The Ritual Animal

A Response to Reviews


  • Harvey Whitehouse University of Oxford



Evolution, cognition and history, group identity, Prehistoric archaeology, ritual, modes of religiosity


This is a response to six reviews of The Ritual Animal (Whitehouse, 2021). The reviews covered a wide range of topics, from evolutionary theory (e.g., Bryson; Shilton and Jablonka), to group psychology (e.g., Putra) and development (e.g., Umbres), and the evidence from archaeology and deep history on the role of ritual in the evolution of socio-political complexity (e.g., Watkins). Some of the reviewers spanned all these topics in various ways (e.g., Sterelny). I am grateful for the high quality of engagement and the many generous remarks. Although I also disagree with some of the arguments advanced in the reviews, I argue that they have collectively opened up a variety of important questions worthy of further research.


Atkinson, Q., & Whitehouse, H. (2011). The cultural morphospace of ritual form: Examining modes of religiosity cross-culturally. Evolution and Human Behaviour, 32(1), 50–62.

Buhrmester, M. D., Burnham, D., Johnson, D., Curry, O. S., Macdonald, D., & Whitehouse, H. (2018). How moments become movements: Shared outrage, group cohesion, and the lion that went viral. Frontiers in Ecology and Evolution, 6.

Buhrmester, M. D., Reich, S., & Whitehouse, H. (under review). Identity fusion and going straight: How disclosure of life-changing experiences can impact positive reintegration outcomes.

Buhrmester, M. D., Zeitlyn, D., & Whitehouse, H. (2020). Ritual, fusion, and conflict: The roots of agro-pastoral violence in rural Cameroon. Group Processes and Intergroup Relations, 25(1), 298–311.

Ebner, J., Kavanagh, C. M., & Whitehouse, H. (2022). Is there a language of terrorists? A comparative manifesto analysis. Studies in Conflict & Terrorism.

Gantley, M., Whitehouse, H., & Bogaard, A. (2018). Material Correlates Analysis (MCA): An innovative way of examining questions in archaeology using ethnographic data. Advances in Archaeological Practice, 6(4), 328–341.

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Jagiello, R., Heyes, C., & Whitehouse, H. (2022). Tradition and invention: The dual stance theory of cultural evolution. Behavioral and Brain Sciences. Online ahead of print.

Jong, J., Whitehouse, H., Kavanaugh, C. M., & Lane, J. (2015). Shared negative experiences lead to identity fusion via personal reflection. PLoS ONE, 10(12): e0145611.

Mcquinn, B. (2015). History’s warriors: The emergence of revolutionary brigades in Misrata. In P. Cole, & B. McQuinn (Eds.). The Libyan revolution and its aftermath (pp. 229–256). Oxford: Oxford University Press.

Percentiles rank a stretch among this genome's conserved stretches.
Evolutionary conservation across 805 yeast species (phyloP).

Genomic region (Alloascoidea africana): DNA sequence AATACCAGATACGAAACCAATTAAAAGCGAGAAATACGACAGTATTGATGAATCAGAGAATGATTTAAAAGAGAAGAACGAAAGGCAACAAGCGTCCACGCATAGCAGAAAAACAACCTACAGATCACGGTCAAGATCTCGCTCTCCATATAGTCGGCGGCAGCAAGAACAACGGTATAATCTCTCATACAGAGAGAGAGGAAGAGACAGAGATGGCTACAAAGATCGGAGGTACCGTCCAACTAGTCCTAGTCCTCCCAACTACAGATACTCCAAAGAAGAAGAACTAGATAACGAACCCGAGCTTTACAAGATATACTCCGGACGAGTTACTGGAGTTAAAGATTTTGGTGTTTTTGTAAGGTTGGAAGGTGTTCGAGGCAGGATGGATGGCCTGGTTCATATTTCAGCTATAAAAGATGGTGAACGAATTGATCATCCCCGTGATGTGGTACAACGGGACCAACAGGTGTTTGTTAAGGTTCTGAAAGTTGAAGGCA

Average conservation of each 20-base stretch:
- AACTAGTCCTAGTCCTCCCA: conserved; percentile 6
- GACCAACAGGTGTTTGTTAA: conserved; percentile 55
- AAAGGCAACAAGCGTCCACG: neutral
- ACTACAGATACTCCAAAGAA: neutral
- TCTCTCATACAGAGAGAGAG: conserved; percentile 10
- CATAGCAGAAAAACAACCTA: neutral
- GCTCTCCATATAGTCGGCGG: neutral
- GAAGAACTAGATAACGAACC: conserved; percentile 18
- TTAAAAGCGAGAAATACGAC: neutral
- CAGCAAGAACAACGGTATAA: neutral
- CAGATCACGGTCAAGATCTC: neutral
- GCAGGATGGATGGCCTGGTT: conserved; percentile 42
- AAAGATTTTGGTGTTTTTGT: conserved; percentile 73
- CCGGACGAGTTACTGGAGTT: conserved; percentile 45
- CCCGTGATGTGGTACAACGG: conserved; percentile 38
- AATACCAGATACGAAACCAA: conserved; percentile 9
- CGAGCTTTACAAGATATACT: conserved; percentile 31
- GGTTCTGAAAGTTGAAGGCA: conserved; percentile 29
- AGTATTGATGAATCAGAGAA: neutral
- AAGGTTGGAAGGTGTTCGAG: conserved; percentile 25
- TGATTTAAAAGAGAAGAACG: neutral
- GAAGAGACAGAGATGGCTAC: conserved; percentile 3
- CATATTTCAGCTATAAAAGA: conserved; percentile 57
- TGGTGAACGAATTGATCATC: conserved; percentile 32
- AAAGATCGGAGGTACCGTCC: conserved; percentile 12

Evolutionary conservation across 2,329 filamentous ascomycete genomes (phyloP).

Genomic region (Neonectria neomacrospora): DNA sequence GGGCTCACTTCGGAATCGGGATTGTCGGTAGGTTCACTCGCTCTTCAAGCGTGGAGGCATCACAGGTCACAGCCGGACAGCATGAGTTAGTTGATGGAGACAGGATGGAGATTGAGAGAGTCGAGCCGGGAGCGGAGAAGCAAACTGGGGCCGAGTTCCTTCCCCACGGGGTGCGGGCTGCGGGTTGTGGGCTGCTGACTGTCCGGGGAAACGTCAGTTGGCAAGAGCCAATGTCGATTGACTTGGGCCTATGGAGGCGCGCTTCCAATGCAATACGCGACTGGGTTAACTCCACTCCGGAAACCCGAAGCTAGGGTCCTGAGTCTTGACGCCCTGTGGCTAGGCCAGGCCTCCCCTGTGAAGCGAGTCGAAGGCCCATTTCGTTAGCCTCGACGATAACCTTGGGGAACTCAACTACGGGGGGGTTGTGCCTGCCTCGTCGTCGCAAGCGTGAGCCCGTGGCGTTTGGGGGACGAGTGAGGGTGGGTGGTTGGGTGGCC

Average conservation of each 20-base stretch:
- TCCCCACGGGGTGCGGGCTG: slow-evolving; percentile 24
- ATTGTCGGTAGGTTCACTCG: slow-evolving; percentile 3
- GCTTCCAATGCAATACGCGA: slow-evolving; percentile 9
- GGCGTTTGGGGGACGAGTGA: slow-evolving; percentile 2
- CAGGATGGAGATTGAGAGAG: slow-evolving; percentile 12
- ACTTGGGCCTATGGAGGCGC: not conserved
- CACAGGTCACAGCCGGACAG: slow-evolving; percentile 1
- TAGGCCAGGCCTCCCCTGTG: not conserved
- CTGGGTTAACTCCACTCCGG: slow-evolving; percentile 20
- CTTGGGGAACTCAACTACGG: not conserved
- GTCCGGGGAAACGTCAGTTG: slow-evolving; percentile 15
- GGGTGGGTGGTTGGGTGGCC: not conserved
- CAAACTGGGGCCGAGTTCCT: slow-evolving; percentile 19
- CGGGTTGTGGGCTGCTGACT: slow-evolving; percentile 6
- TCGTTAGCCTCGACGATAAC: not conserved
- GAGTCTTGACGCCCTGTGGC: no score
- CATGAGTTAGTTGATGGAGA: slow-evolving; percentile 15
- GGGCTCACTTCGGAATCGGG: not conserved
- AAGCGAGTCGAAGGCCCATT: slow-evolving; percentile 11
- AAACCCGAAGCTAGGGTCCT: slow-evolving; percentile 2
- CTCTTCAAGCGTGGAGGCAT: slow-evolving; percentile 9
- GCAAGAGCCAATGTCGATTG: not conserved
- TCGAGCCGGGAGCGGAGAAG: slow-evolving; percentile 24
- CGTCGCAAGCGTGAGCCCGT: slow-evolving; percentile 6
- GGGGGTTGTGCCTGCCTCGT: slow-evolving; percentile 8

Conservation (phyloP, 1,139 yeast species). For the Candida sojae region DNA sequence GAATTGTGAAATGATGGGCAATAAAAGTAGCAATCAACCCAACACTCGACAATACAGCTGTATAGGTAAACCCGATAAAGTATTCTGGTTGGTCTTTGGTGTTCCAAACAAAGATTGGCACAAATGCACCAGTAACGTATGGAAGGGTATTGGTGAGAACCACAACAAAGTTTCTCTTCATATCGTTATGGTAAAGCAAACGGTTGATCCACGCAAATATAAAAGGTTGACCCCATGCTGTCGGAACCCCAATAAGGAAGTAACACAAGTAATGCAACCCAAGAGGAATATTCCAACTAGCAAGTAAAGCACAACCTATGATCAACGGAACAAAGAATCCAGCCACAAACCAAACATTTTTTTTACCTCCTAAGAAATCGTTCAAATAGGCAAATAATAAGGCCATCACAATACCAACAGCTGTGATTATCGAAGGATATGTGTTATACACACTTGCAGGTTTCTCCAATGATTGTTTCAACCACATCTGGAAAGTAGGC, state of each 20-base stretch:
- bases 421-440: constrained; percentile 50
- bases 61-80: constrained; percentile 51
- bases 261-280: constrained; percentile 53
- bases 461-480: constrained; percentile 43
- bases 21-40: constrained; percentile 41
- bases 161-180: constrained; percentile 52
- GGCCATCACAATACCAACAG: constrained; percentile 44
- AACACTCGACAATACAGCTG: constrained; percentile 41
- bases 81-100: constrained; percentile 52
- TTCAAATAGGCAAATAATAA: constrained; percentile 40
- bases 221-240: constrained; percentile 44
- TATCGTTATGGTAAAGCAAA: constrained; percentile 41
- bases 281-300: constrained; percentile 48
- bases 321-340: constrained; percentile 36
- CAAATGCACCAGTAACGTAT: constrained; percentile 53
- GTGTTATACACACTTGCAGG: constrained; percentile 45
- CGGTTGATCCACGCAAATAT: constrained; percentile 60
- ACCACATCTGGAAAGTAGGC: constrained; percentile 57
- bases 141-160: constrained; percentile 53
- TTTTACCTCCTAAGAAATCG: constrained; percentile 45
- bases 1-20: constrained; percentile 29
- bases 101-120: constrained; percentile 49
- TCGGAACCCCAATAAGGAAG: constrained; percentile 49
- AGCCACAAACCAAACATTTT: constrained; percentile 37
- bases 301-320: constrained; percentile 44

Mithen, S. (2004). From Ohalo to Çatalhöyük: The development of religiosity during the early prehistory of Western Asia, 20,000–7000 BCE. In H. Whitehouse & L. H. Martin (Eds.). Theorizing religions past: Historical and archaeological perspectives (pp. 17–43). Walnut Creek, CA: AltaMira Press.

Muzzulini, B., van Mulukom, V., Kapitány, R. & Whitehouse, H. (2021). Shared flashbulb memories lead to identity fusion: Recalling the defeat in the Brexit referendum produces strong psychological bonds among remain supporters. Journal of Applied Research in Memory and Cognition. Advance online publication.

Tavory, I., Ginsberg, S., & Jablonka, E. (2014). The reproduction of the social: A developmental system approach. In L. Caporael, J. Griesemer, & W. Wimsatt (Eds.). Developing scaffolds in evolution, culture and cognition (pp. 317–324). Cambridge, MA: MIT Press.

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Whitehouse, H. (1995). Inside the cult: Religious innovation and transmission in Papua New Guinea. Oxford: Oxford University Press.

———. (2000). Arguments and icons: Divergent modes of religiosity. Oxford: Oxford University Press.

———. (2004). Modes of religiosity: A cognitive theory of religious transmission. Walnut Creek, CA: AltaMira Press.

———. (2018). Dying for the group: Towards a general theory of extreme self-sacrifice. Behavioural and Brain Sciences, 41(e192), 1–62.

———. (2021). The ritual animal: Imitation and cohesion in the evolution of social complexity. Oxford: Oxford University Press.

Whitehouse, H., & Hodder, I. (2010). Modes of religiosity at Çatalhöyük. In I. Hodder (Ed.). Religion in the emergence of civilization: Çatalhöyük as a case study (pp. 122–145). Cambridge: Cambridge University Press.

Whitehouse, H., Jong, J., Buhrmester, M. D., Gómez, A., Bastian, B., Kavanagh, C. M., Newson, M., Matthews, M., Lanman, J. A., McKay, R., & Gavrilets, S. (2017). The evolution of extreme cooperation via intense shared experiences. Scientific Reports, 7(44292).

Whitehouse, H., Mazzucato, C., Hodder, I., & Atkinson, Q. D. (2014). Modes of religiosity and the evolution of social complexity at Çatalhöyük. In I. Hodder (Ed.). Vital matters: Religion in the organization and transformation of a Neolithic society (pp. 134–156). Cambridge: Cambridge University Press.

Whitehouse, H., McQuinn, B., Buhrmester, M. D., & Swann, W. B. (2014). Brothers in Arms: Libyan revolutionaries bond like family. Proceedings of the National Academy of Sciences, 111(50), 17783–17785.





Book Panel

How to Cite

Whitehouse, H. (2022). The Ritual Animal: A Response to Reviews. Journal for the Cognitive Science of Religion, 8(2), 182–195.